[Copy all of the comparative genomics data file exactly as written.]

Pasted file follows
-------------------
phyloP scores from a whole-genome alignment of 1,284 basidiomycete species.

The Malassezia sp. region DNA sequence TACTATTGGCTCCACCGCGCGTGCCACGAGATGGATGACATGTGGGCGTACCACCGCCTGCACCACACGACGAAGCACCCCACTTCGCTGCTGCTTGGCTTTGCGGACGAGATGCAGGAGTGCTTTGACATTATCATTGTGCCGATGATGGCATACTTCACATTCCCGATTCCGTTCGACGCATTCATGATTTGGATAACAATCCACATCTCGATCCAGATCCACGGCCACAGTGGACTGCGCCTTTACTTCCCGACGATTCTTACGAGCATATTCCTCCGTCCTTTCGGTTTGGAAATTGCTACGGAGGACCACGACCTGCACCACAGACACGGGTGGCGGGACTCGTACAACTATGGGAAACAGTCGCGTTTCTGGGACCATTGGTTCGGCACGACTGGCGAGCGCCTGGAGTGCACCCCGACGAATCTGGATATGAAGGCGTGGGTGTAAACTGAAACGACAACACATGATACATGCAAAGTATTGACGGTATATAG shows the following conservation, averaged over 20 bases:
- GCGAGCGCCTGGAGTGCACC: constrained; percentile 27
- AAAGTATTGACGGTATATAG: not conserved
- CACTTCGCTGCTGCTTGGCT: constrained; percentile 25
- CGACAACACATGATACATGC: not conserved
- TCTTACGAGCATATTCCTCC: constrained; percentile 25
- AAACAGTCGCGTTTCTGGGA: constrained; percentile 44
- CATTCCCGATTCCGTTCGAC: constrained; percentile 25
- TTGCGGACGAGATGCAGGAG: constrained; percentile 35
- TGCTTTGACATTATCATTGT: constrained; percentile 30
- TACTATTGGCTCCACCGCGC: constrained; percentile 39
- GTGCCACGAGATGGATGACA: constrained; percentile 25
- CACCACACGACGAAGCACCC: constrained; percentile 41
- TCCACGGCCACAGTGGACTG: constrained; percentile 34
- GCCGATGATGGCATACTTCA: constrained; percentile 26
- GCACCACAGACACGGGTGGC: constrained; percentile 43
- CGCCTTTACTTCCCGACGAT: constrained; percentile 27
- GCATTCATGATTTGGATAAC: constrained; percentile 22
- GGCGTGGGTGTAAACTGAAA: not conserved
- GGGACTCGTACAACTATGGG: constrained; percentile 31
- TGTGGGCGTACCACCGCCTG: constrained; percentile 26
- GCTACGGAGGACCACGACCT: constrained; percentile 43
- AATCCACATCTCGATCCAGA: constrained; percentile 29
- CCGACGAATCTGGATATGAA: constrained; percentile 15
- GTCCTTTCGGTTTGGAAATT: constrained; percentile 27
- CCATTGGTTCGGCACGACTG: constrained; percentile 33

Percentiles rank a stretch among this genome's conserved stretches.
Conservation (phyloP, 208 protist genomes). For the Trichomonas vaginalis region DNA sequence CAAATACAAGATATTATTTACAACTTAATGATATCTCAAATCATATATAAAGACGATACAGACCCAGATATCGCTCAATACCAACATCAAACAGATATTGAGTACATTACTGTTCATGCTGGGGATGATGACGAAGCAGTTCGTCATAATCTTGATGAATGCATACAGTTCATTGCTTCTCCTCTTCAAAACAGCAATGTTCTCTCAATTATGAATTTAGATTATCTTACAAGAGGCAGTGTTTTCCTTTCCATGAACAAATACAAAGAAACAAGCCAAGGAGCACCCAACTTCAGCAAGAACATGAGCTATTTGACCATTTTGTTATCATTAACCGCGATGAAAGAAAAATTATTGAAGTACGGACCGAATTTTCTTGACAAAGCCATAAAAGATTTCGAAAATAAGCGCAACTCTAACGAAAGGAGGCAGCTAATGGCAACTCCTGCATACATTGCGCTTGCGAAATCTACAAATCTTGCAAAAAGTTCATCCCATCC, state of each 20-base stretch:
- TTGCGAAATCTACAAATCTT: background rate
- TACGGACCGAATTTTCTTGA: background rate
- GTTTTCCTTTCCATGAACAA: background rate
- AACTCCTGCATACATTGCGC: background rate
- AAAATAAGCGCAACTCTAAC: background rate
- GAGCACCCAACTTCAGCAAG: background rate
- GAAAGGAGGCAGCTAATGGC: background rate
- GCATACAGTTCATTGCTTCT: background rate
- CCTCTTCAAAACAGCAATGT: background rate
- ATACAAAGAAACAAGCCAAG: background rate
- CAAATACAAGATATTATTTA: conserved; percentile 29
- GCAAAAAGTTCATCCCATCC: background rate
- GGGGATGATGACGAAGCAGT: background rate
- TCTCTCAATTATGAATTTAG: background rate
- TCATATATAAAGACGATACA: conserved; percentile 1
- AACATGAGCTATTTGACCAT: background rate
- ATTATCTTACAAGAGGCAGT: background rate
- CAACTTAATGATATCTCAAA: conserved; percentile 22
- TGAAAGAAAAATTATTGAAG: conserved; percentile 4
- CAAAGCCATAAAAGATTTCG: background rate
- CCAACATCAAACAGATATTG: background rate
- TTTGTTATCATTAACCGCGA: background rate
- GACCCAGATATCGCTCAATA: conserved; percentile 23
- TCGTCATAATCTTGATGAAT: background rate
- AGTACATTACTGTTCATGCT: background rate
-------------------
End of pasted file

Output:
phyloP scores from a whole-genome alignment of 1,284 basidiomycete species.

The Malassezia sp. region DNA sequence TACTATTGGCTCCACCGCGCGTGCCACGAGATGGATGACATGTGGGCGTACCACCGCCTGCACCACACGACGAAGCACCCCACTTCGCTGCTGCTTGGCTTTGCGGACGAGATGCAGGAGTGCTTTGACATTATCATTGTGCCGATGATGGCATACTTCACATTCCCGATTCCGTTCGACGCATTCATGATTTGGATAACAATCCACATCTCGATCCAGATCCACGGCCACAGTGGACTGCGCCTTTACTTCCCGACGATTCTTACGAGCATATTCCTCCGTCCTTTCGGTTTGGAAATTGCTACGGAGGACCACGACCTGCACCACAGACACGGGTGGCGGGACTCGTACAACTATGGGAAACAGTCGCGTTTCTGGGACCATTGGTTCGGCACGACTGGCGAGCGCCTGGAGTGCACCCCGACGAATCTGGATATGAAGGCGTGGGTGTAAACTGAAACGACAACACATGATACATGCAAAGTATTGACGGTATATAG shows the following conservation, averaged over 20 bases:
- GCGAGCGCCTGGAGTGCACC: constrained; percentile 27
- AAAGTATTGACGGTATATAG: not conserved
- CACTTCGCTGCTGCTTGGCT: constrained; percentile 25
- CGACAACACATGATACATGC: not conserved
- TCTTACGAGCATATTCCTCC: constrained; percentile 25
- AAACAGTCGCGTTTCTGGGA: constrained; percentile 44
- CATTCCCGATTCCGTTCGAC: constrained; percentile 25
- TTGCGGACGAGATGCAGGAG: constrained; percentile 35
- TGCTTTGACATTATCATTGT: constrained; percentile 30
- TACTATTGGCTCCACCGCGC: constrained; percentile 39
- GTGCCACGAGATGGATGACA: constrained; percentile 25
- CACCACACGACGAAGCACCC: constrained; percentile 41
- TCCACGGCCACAGTGGACTG: constrained; percentile 34
- GCCGATGATGGCATACTTCA: constrained; percentile 26
- GCACCACAGACACGGGTGGC: constrained; percentile 43
- CGCCTTTACTTCCCGACGAT: constrained; percentile 27
- GCATTCATGATTTGGATAAC: constrained; percentile 22
- GGCGTGGGTGTAAACTGAAA: not conserved
- GGGACTCGTACAACTATGGG: constrained; percentile 31
- TGTGGGCGTACCACCGCCTG: constrained; percentile 26
- GCTACGGAGGACCACGACCT: constrained; percentile 43
- AATCCACATCTCGATCCAGA: constrained; percentile 29
- CCGACGAATCTGGATATGAA: constrained; percentile 15
- GTCCTTTCGGTTTGGAAATT: constrained; percentile 27
- CCATTGGTTCGGCACGACTG: constrained; percentile 33

Percentiles rank a stretch among this genome's conserved stretches.
Conservation (phyloP, 208 protist genomes). For the Trichomonas vaginalis region DNA sequence CAAATACAAGATATTATTTACAACTTAATGATATCTCAAATCATATATAAAGACGATACAGACCCAGATATCGCTCAATACCAACATCAAACAGATATTGAGTACATTACTGTTCATGCTGGGGATGATGACGAAGCAGTTCGTCATAATCTTGATGAATGCATACAGTTCATTGCTTCTCCTCTTCAAAACAGCAATGTTCTCTCAATTATGAATTTAGATTATCTTACAAGAGGCAGTGTTTTCCTTTCCATGAACAAATACAAAGAAACAAGCCAAGGAGCACCCAACTTCAGCAAGAACATGAGCTATTTGACCATTTTGTTATCATTAACCGCGATGAAAGAAAAATTATTGAAGTACGGACCGAATTTTCTTGACAAAGCCATAAAAGATTTCGAAAATAAGCGCAACTCTAACGAAAGGAGGCAGCTAATGGCAACTCCTGCATACATTGCGCTTGCGAAATCTACAAATCTTGCAAAAAGTTCATCCCATCC, state of each 20-base stretch:
- TTGCGAAATCTACAAATCTT: background rate
- TACGGACCGAATTTTCTTGA: background rate
- GTTTTCCTTTCCATGAACAA: background rate
- AACTCCTGCATACATTGCGC: background rate
- AAAATAAGCGCAACTCTAAC: background rate
- GAGCACCCAACTTCAGCAAG: background rate
- GAAAGGAGGCAGCTAATGGC: background rate
- GCATACAGTTCATTGCTTCT: background rate
- CCTCTTCAAAACAGCAATGT: background rate
- ATACAAAGAAACAAGCCAAG: background rate
- CAAATACAAGATATTATTTA: conserved; percentile 29
- GCAAAAAGTTCATCCCATCC: background rate
- GGGGATGATGACGAAGCAGT: background rate
- TCTCTCAATTATGAATTTAG: background rate
- TCATATATAAAGACGATACA: conserved; percentile 1
- AACATGAGCTATTTGACCAT: background rate
- ATTATCTTACAAGAGGCAGT: background rate
- CAACTTAATGATATCTCAAA: conserved; percentile 22
- TGAAAGAAAAATTATTGAAG: conserved; percentile 4
- CAAAGCCATAAAAGATTTCG: background rate
- CCAACATCAAACAGATATTG: background rate
- TTTGTTATCATTAACCGCGA: background rate
- GACCCAGATATCGCTCAATA: conserved; percentile 23
- TCGTCATAATCTTGATGAAT: background rate
- AGTACATTACTGTTCATGCT: background rate